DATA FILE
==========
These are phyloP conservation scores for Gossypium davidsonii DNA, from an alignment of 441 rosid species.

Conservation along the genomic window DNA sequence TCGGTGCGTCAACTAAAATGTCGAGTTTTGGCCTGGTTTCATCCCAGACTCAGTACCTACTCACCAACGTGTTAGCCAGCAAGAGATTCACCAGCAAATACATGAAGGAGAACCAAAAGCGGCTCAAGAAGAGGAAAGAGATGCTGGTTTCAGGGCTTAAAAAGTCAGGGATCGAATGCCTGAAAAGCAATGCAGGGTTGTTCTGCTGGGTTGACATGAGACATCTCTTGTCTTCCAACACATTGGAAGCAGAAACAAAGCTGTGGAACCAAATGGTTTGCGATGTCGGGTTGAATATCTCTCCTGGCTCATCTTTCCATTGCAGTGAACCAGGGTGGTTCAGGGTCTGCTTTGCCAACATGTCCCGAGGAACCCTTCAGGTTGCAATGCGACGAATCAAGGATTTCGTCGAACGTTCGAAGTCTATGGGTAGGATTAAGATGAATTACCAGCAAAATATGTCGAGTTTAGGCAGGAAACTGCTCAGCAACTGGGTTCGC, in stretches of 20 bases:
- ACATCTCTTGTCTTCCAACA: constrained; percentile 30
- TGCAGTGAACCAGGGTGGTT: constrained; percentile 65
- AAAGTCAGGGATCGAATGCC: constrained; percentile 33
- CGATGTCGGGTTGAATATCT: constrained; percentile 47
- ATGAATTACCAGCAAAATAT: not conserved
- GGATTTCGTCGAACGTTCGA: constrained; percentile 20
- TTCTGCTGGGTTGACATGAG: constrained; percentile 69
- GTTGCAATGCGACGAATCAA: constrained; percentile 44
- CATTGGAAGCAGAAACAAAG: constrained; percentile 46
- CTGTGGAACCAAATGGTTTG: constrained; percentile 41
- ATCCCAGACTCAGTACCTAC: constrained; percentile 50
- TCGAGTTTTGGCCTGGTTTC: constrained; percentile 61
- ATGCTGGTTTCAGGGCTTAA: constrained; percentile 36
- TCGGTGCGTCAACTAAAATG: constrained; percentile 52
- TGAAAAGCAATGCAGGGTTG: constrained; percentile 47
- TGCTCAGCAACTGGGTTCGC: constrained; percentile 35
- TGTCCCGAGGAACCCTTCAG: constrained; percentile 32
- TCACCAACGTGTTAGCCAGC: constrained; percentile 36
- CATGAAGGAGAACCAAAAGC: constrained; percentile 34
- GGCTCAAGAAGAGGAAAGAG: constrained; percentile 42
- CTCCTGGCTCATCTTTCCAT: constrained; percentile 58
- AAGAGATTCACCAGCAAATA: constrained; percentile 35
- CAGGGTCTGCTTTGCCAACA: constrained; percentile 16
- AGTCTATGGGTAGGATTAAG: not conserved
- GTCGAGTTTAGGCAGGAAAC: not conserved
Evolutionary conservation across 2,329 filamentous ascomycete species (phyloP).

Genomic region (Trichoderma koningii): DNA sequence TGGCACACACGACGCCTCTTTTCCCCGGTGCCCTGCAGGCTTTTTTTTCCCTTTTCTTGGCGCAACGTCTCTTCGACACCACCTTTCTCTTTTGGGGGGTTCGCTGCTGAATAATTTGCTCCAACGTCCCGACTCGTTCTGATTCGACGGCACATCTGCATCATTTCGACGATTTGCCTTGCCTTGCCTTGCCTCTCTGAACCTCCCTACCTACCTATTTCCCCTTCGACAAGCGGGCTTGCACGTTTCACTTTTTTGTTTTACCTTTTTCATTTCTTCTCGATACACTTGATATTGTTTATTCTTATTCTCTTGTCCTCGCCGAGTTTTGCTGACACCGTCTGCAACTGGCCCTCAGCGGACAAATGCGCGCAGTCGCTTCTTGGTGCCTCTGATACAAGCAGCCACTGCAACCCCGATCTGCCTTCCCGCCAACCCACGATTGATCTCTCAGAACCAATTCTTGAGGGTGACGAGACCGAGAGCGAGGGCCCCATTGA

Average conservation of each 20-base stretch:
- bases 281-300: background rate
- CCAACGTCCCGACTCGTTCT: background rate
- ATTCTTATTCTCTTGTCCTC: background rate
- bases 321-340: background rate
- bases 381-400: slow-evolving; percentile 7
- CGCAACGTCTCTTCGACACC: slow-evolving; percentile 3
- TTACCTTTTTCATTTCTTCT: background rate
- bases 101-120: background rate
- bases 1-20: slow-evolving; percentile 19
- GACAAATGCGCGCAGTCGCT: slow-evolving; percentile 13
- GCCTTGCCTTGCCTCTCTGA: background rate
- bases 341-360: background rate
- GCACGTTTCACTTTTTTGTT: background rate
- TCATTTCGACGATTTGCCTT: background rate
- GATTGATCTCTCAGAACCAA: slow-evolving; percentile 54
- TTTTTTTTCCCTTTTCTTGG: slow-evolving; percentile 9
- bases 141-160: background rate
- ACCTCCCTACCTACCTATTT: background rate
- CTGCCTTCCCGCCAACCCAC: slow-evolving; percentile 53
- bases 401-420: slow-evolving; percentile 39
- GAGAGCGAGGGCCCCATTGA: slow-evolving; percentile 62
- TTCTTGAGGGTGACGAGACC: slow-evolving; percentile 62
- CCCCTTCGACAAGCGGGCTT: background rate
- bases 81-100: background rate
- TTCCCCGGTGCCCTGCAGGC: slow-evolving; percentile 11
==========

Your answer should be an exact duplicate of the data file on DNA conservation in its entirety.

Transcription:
These are phyloP conservation scores for Gossypium davidsonii DNA, from an alignment of 441 rosid species.

Conservation along the genomic window DNA sequence TCGGTGCGTCAACTAAAATGTCGAGTTTTGGCCTGGTTTCATCCCAGACTCAGTACCTACTCACCAACGTGTTAGCCAGCAAGAGATTCACCAGCAAATACATGAAGGAGAACCAAAAGCGGCTCAAGAAGAGGAAAGAGATGCTGGTTTCAGGGCTTAAAAAGTCAGGGATCGAATGCCTGAAAAGCAATGCAGGGTTGTTCTGCTGGGTTGACATGAGACATCTCTTGTCTTCCAACACATTGGAAGCAGAAACAAAGCTGTGGAACCAAATGGTTTGCGATGTCGGGTTGAATATCTCTCCTGGCTCATCTTTCCATTGCAGTGAACCAGGGTGGTTCAGGGTCTGCTTTGCCAACATGTCCCGAGGAACCCTTCAGGTTGCAATGCGACGAATCAAGGATTTCGTCGAACGTTCGAAGTCTATGGGTAGGATTAAGATGAATTACCAGCAAAATATGTCGAGTTTAGGCAGGAAACTGCTCAGCAACTGGGTTCGC, in stretches of 20 bases:
- ACATCTCTTGTCTTCCAACA: constrained; percentile 30
- TGCAGTGAACCAGGGTGGTT: constrained; percentile 65
- AAAGTCAGGGATCGAATGCC: constrained; percentile 33
- CGATGTCGGGTTGAATATCT: constrained; percentile 47
- ATGAATTACCAGCAAAATAT: not conserved
- GGATTTCGTCGAACGTTCGA: constrained; percentile 20
- TTCTGCTGGGTTGACATGAG: constrained; percentile 69
- GTTGCAATGCGACGAATCAA: constrained; percentile 44
- CATTGGAAGCAGAAACAAAG: constrained; percentile 46
- CTGTGGAACCAAATGGTTTG: constrained; percentile 41
- ATCCCAGACTCAGTACCTAC: constrained; percentile 50
- TCGAGTTTTGGCCTGGTTTC: constrained; percentile 61
- ATGCTGGTTTCAGGGCTTAA: constrained; percentile 36
- TCGGTGCGTCAACTAAAATG: constrained; percentile 52
- TGAAAAGCAATGCAGGGTTG: constrained; percentile 47
- TGCTCAGCAACTGGGTTCGC: constrained; percentile 35
- TGTCCCGAGGAACCCTTCAG: constrained; percentile 32
- TCACCAACGTGTTAGCCAGC: constrained; percentile 36
- CATGAAGGAGAACCAAAAGC: constrained; percentile 34
- GGCTCAAGAAGAGGAAAGAG: constrained; percentile 42
- CTCCTGGCTCATCTTTCCAT: constrained; percentile 58
- AAGAGATTCACCAGCAAATA: constrained; percentile 35
- CAGGGTCTGCTTTGCCAACA: constrained; percentile 16
- AGTCTATGGGTAGGATTAAG: not conserved
- GTCGAGTTTAGGCAGGAAAC: not conserved
Evolutionary conservation across 2,329 filamentous ascomycete species (phyloP).

Genomic region (Trichoderma koningii): DNA sequence TGGCACACACGACGCCTCTTTTCCCCGGTGCCCTGCAGGCTTTTTTTTCCCTTTTCTTGGCGCAACGTCTCTTCGACACCACCTTTCTCTTTTGGGGGGTTCGCTGCTGAATAATTTGCTCCAACGTCCCGACTCGTTCTGATTCGACGGCACATCTGCATCATTTCGACGATTTGCCTTGCCTTGCCTTGCCTCTCTGAACCTCCCTACCTACCTATTTCCCCTTCGACAAGCGGGCTTGCACGTTTCACTTTTTTGTTTTACCTTTTTCATTTCTTCTCGATACACTTGATATTGTTTATTCTTATTCTCTTGTCCTCGCCGAGTTTTGCTGACACCGTCTGCAACTGGCCCTCAGCGGACAAATGCGCGCAGTCGCTTCTTGGTGCCTCTGATACAAGCAGCCACTGCAACCCCGATCTGCCTTCCCGCCAACCCACGATTGATCTCTCAGAACCAATTCTTGAGGGTGACGAGACCGAGAGCGAGGGCCCCATTGA

Average conservation of each 20-base stretch:
- bases 281-300: background rate
- CCAACGTCCCGACTCGTTCT: background rate
- ATTCTTATTCTCTTGTCCTC: background rate
- bases 321-340: background rate
- bases 381-400: slow-evolving; percentile 7
- CGCAACGTCTCTTCGACACC: slow-evolving; percentile 3
- TTACCTTTTTCATTTCTTCT: background rate
- bases 101-120: background rate
- bases 1-20: slow-evolving; percentile 19
- GACAAATGCGCGCAGTCGCT: slow-evolving; percentile 13
- GCCTTGCCTTGCCTCTCTGA: background rate
- bases 341-360: background rate
- GCACGTTTCACTTTTTTGTT: background rate
- TCATTTCGACGATTTGCCTT: background rate
- GATTGATCTCTCAGAACCAA: slow-evolving; percentile 54
- TTTTTTTTCCCTTTTCTTGG: slow-evolving; percentile 9
- bases 141-160: background rate
- ACCTCCCTACCTACCTATTT: background rate
- CTGCCTTCCCGCCAACCCAC: slow-evolving; percentile 53
- bases 401-420: slow-evolving; percentile 39
- GAGAGCGAGGGCCCCATTGA: slow-evolving; percentile 62
- TTCTTGAGGGTGACGAGACC: slow-evolving; percentile 62
- CCCCTTCGACAAGCGGGCTT: background rate
- bases 81-100: background rate
- TTCCCCGGTGCCCTGCAGGC: slow-evolving; percentile 11